Sep 24, 2020(Nyamilepedia) — The United Nations Commission on Human Rights has released a new report on corruption, financial embezzlement and power struggle for control of oil and other resources in South Sudan.
The new report accused senior government officials of having misappropriated a “staggering $36 million” since 2016 and that could just be the tip of an iceberge.
“It is worth noting this is just what we were able to trace and may not reflect the whole picture,” the commission’s chair, Yasmin Sooka, told the U.N. Human Rights Council on Wednesday.
She noted “brazen embezzlement” in the illicit flows from South Sudan’s finance ministry and National Revenue Authority.
She added that these bodies have been aided by international bodies and multinational banks.
“Shockingly, these South Sudanese bodies have been aided and abetted in these crimes by a number of international corporations and multinational banks,” Sooka said, but not naming names. “Some of this money has been laundered through the purchase of properties abroad. Indeed, those properties may well be in your countries.”
According to Yasmin Sooka, corruption is the main driver of the prolonged conflict in the country, caused by the differences between the President Salvar Kiir and opposition leader Riek Machar.
Senior politicians in the country continue to benefit as citizens continue to suffer especially now because of the Covid 19 pandemic.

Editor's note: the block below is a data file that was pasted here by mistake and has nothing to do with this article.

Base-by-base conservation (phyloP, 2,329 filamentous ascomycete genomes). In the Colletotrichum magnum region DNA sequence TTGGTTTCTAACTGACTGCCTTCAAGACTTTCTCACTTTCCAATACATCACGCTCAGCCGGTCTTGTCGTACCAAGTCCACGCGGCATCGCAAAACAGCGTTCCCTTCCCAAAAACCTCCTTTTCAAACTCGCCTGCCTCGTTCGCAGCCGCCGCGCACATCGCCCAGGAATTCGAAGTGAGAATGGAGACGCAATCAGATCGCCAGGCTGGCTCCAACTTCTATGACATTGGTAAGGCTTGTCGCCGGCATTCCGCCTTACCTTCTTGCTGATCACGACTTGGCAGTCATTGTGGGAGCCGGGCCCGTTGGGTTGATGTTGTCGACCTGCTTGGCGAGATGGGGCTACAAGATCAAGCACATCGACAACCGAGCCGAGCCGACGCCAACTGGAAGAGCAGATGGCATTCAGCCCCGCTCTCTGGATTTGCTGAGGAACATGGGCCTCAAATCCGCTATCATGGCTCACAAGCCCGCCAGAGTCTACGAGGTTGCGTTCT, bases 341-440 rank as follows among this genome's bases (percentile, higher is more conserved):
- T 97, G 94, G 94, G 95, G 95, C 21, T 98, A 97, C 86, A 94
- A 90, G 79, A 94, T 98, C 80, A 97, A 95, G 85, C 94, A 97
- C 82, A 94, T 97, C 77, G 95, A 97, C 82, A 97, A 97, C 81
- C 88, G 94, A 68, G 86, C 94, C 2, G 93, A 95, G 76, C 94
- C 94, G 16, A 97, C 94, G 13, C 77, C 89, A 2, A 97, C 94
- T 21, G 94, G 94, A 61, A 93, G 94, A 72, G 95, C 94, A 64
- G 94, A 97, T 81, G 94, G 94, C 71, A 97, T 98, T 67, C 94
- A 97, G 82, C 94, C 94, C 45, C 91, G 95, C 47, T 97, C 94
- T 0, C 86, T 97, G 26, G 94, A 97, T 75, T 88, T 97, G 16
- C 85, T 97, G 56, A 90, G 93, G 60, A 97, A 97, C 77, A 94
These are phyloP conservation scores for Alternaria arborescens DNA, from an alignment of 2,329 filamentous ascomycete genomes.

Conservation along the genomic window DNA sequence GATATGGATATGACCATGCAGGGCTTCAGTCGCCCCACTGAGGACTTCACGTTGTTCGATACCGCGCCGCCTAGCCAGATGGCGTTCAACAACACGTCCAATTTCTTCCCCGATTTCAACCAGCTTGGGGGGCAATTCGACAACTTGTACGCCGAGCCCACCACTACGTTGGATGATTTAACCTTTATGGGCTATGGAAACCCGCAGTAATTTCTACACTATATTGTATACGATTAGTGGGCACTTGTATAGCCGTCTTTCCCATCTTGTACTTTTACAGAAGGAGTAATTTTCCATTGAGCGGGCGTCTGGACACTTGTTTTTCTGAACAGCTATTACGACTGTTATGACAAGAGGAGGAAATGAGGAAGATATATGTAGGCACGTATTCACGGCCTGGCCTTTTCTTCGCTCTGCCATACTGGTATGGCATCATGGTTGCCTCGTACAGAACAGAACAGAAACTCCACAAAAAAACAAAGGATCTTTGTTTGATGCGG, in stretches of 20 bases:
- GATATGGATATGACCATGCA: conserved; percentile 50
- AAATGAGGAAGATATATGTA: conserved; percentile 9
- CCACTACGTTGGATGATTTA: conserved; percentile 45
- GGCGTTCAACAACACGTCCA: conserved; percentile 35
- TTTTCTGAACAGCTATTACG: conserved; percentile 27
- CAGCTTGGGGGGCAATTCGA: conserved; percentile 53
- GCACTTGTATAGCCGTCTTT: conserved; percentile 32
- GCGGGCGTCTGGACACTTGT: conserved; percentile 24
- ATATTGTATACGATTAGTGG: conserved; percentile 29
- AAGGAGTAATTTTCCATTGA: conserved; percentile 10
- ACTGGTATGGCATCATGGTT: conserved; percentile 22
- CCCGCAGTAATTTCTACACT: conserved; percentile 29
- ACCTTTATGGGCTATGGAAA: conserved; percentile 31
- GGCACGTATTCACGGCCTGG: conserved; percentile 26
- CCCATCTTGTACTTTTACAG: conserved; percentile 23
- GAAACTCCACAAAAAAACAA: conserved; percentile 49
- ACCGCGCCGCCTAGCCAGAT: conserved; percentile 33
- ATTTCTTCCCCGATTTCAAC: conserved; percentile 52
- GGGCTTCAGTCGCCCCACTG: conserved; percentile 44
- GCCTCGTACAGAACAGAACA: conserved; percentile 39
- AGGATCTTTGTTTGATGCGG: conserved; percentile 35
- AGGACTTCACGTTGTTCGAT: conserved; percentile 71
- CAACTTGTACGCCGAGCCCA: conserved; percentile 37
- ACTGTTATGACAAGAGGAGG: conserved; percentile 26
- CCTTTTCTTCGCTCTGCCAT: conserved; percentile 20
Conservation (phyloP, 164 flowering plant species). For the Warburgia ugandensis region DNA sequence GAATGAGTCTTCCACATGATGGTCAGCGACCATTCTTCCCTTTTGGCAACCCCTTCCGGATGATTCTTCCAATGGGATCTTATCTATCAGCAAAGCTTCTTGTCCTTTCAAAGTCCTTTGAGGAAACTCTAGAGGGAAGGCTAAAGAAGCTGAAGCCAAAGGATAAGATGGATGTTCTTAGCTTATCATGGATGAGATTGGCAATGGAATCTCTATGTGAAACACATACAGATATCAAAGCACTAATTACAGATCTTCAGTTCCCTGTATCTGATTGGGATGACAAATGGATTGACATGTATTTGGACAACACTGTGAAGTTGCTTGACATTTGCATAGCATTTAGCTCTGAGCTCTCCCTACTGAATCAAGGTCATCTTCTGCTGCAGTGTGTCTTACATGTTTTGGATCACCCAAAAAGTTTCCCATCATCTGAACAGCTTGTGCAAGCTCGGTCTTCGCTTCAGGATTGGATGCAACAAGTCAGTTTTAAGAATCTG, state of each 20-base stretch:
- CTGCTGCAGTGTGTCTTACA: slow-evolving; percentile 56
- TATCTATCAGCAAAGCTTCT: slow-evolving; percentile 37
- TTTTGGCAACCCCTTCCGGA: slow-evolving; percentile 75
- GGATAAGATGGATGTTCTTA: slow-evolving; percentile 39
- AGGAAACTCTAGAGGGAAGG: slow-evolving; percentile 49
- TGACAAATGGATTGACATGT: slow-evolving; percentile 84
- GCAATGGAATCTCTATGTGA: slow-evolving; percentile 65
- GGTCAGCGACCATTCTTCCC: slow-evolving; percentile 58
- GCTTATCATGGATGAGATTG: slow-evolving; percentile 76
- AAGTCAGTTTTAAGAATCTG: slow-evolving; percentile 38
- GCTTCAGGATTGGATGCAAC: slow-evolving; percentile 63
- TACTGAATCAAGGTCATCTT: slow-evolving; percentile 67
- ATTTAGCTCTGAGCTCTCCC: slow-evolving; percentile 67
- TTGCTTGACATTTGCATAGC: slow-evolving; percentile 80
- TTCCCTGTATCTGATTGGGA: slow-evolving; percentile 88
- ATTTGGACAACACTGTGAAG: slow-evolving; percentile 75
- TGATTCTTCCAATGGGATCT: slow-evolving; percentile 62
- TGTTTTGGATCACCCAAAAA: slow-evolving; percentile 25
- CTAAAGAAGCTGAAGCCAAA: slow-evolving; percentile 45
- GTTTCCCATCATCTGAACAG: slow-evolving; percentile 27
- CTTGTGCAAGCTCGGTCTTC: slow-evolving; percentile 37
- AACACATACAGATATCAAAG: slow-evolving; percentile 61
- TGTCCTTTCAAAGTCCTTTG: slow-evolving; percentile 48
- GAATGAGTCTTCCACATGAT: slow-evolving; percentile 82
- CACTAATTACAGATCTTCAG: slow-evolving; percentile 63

Sooka adds that International Pressure and establishment of international hybrid courts could be the only way to end multiple abuses that are attached to corruption.
“Court are the only way to end the multiple abuses that attach to the corruption.” She said.
She called on the council, the African Union and the regional Intergovernmental Authority on Development (IGAD) to act.
Speaking in Geneva, the Chair of the U.N. Commission of Human Rights, said the South Sudanese leaders are fighting for control of country’s oil and mineral resourvces and in the process they are stealing their people’s future.
“At one end of the spectrum, South Sudan’s political elites are fighting for control of the country’s oil and mineral resources, in the process stealing their people’s future,” Sooka said.
Sooka also noted in her reports that women and girls are being raped by soldiers on both sides in lieu of salaries.
“At the other, the soldiers in this conflict over resources are offered the chance to abduct and rape women in lieu of salaries. The eight-year-old girl gang raped in front of her parents is the collateral damage.” Sooka said.
The UN Commissions and other watchdogs have warned that South Sudanese officials are siphoning off millions of dollars from the weak economy that has largely relied on the country’s oil production.
“To give a flavor of what’s going on – a recent report to parliament by South Sudan’s National Revenue Authority indicates that approximately $300 million U.S. dollars have been ‘lost’ in the last three months alone,” Sooka narrated.
She regrets that South Sudanese are suffering, and now the coronavirus pandemic and its restrictions are creating more pain.
The UN has warned that more than half of South Sudan’s population goes hungry on a daily basis.
While president Salva Kiir has just fired the officials leading the finance institutions i.e. the Minister of Finance and Planning, Director of the Nilepet and the Commissioner General of the National Revenue Authorities, many citizens do not believe that since reshuffling could effect change since it has happened many times before.
South Sudan’s economy is on a free fall with high prices and hyper inflation rocketing the local markets, a trend many senior officials do not have hopes to try to revert.